Russia’s space agency Roscosmos has announced plans to take two tourists to the International Space Station (ISS) in 2023, one of whom will have the chance to carry out a spacewalk. The individual who takes up this challenge will become the first private citizen ever to experience the infinite vacuum that is open space, heralding in a new age in space tourism.
The trip will be facilitated by spacecraft manufacturer Energia, the prime developer for Russia’s crewed spaceflight program. In the past few days, the firm signed a contract with a US-based company, Space Adventures, which has previously arranged for seven private tourists to visit the ISS aboard Russian spacecraft.
Space Adventures has yet to reveal a price tag for this unique experience, although it is likely to fall somewhere in the tens to hundreds of millions of dollars. Up until the first crewed rocket to launch from US soil in nearly a decade launched last month, it cost NASA $80 million per seat on the Russian Soyuz rockets to launch its astronauts to the ISS.
Prospective buyers will be screened for suitability, and the chosen candidate will then undergo six months of training at Russia’s Star City complex before heading into orbit. Accompanied by a Russian cosmonaut, the tourist will complete a 90-minute spacewalk, and will be required to spend an extra week aboard the ISS conducting various activities related to the walk.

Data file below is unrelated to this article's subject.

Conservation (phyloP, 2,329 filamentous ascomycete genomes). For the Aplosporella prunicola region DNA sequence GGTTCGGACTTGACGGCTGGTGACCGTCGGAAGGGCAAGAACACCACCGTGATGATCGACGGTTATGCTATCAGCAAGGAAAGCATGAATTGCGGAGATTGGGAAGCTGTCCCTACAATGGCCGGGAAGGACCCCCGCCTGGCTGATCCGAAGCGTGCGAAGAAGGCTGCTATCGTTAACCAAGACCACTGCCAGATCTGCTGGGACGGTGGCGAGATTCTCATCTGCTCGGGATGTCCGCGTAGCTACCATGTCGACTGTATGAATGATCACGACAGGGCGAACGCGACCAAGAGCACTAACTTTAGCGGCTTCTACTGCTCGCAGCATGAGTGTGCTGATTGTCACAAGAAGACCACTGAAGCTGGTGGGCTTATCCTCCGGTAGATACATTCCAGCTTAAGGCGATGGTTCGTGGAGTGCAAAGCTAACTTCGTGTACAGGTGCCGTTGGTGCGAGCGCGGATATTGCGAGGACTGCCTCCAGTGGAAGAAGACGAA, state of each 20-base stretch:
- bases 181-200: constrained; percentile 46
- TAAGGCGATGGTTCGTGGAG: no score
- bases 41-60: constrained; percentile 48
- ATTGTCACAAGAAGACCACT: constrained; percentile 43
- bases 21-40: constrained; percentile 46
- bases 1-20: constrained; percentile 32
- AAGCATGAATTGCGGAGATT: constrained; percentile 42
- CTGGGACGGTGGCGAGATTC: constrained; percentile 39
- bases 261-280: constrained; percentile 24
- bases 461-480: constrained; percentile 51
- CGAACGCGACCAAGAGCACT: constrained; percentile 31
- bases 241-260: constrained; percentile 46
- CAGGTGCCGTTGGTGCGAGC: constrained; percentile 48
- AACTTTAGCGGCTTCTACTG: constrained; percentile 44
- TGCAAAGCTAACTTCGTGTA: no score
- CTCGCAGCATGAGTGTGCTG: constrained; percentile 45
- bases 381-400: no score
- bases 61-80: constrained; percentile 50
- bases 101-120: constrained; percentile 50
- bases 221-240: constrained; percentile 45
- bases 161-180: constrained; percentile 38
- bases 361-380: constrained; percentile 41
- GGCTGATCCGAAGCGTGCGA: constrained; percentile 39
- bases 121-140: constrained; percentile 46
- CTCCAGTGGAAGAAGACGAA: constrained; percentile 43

Numerous other firms are currently hatching plans to send tourists into space. SpaceX, for example, expects to take private citizens to the ISS next year, traveling aboard the Crew Dragon, the historic spacecraft that recently launched the American astronauts to the space station from US soil, on the first-ever Commercial Crew Program mission. The company is also hoping to take a group of tourists on a trip around the Moon in 2023, which is shaping up to be a groundbreaking year for the space tourism sector.
If you feel you've been priced out of the chance to travel to space without the inconvenience of training as an astronaut, you could hop on this space balloon, which will take you 100,000 feet up to the stratosphere for a mere $125,000.